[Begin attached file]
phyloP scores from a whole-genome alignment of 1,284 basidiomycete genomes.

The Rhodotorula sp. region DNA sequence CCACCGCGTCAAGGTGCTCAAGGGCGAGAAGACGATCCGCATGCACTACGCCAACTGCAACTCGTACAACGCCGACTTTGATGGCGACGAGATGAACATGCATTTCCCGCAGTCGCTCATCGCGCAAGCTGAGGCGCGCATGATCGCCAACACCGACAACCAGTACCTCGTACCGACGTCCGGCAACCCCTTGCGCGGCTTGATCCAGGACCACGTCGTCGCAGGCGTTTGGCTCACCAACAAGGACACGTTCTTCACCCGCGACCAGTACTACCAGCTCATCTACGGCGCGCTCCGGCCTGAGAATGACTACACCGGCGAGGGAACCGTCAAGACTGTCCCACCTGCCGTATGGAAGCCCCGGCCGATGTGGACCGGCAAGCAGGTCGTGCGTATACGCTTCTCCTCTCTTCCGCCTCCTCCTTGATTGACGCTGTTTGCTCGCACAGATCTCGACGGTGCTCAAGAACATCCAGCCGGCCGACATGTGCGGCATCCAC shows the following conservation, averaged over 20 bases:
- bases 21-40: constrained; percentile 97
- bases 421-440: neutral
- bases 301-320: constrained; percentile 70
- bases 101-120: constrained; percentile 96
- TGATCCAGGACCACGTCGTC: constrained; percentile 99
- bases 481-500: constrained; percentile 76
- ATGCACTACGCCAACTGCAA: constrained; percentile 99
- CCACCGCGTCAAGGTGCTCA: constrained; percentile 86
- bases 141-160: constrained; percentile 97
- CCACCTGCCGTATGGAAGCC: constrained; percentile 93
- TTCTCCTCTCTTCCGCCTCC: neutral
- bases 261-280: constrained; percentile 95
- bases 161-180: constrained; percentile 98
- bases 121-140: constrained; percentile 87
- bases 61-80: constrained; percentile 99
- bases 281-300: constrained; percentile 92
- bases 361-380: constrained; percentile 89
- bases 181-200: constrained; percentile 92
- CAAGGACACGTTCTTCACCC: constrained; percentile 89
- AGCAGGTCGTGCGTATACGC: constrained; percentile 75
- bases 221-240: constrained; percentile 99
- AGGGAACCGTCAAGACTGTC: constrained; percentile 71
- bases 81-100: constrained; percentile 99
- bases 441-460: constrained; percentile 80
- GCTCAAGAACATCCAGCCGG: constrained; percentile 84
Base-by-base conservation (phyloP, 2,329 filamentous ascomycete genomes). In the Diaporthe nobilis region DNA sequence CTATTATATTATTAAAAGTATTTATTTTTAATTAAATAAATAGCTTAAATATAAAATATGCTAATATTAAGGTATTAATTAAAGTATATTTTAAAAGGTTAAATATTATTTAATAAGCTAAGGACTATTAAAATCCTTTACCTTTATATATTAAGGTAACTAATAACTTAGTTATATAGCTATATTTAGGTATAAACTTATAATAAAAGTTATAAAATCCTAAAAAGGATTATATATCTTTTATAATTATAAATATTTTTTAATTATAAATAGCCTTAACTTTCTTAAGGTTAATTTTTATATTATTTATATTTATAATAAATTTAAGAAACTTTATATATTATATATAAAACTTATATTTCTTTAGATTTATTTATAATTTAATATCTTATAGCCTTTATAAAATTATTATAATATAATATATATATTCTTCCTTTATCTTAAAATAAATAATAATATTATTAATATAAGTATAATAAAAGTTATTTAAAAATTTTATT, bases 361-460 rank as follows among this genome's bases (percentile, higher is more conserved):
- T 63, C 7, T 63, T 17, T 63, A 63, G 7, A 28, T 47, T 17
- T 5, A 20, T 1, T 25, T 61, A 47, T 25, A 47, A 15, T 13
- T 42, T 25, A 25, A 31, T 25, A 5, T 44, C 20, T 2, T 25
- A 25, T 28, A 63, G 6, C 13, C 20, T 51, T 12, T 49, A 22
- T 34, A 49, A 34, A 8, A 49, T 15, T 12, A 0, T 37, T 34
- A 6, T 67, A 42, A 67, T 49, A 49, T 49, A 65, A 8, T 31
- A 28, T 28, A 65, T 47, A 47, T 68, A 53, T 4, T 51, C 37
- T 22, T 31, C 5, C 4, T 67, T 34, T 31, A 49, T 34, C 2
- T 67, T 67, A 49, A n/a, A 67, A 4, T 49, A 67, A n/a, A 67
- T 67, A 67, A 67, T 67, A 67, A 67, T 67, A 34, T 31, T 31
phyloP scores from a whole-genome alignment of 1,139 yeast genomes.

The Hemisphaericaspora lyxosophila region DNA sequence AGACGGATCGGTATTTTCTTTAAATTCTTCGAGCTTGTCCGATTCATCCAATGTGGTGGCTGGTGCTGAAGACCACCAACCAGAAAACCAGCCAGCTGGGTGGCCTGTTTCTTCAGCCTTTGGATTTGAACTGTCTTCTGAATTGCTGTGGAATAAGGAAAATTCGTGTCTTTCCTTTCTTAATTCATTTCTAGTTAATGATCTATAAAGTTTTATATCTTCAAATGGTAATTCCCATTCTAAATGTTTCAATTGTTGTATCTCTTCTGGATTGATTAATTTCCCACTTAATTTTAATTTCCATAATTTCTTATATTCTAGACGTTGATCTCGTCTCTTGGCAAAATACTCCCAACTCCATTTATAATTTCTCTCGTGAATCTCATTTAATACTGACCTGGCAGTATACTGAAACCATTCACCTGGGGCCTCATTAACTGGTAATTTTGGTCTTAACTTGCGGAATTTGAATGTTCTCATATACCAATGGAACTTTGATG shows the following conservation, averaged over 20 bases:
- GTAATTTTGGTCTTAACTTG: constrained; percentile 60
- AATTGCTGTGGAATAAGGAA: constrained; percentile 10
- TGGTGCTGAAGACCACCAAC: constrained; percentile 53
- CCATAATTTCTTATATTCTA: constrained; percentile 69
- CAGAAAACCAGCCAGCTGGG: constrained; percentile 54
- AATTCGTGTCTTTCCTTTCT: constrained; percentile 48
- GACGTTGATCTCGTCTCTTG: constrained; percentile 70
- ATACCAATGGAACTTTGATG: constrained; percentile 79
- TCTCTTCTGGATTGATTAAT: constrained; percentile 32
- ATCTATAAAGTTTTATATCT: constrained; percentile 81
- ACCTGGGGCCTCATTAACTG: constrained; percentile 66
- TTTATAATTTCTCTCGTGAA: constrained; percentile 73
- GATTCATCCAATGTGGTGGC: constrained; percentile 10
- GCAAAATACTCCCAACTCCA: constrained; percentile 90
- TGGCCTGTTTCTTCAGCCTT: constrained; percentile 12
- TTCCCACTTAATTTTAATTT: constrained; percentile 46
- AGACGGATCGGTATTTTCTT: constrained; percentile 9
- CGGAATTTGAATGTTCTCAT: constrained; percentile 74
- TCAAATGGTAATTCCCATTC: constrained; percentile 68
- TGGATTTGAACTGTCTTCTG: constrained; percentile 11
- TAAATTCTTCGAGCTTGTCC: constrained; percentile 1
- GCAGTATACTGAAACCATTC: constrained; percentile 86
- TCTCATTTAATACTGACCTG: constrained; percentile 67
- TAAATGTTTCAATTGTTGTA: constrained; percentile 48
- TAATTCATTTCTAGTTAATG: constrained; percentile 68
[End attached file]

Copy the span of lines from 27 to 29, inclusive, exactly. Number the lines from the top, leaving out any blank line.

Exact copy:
- GCTCAAGAACATCCAGCCGG: constrained; percentile 84
Base-by-base conservation (phyloP, 2,329 filamentous ascomycete genomes). In the Diaporthe nobilis region DNA sequence CTATTATATTATTAAAAGTATTTATTTTTAATTAAATAAATAGCTTAAATATAAAATATGCTAATATTAAGGTATTAATTAAAGTATATTTTAAAAGGTTAAATATTATTTAATAAGCTAAGGACTATTAAAATCCTTTACCTTTATATATTAAGGTAACTAATAACTTAGTTATATAGCTATATTTAGGTATAAACTTATAATAAAAGTTATAAAATCCTAAAAAGGATTATATATCTTTTATAATTATAAATATTTTTTAATTATAAATAGCCTTAACTTTCTTAAGGTTAATTTTTATATTATTTATATTTATAATAAATTTAAGAAACTTTATATATTATATATAAAACTTATATTTCTTTAGATTTATTTATAATTTAATATCTTATAGCCTTTATAAAATTATTATAATATAATATATATATTCTTCCTTTATCTTAAAATAAATAATAATATTATTAATATAAGTATAATAAAAGTTATTTAAAAATTTTATT, bases 361-460 rank as follows among this genome's bases (percentile, higher is more conserved):
- T 63, C 7, T 63, T 17, T 63, A 63, G 7, A 28, T 47, T 17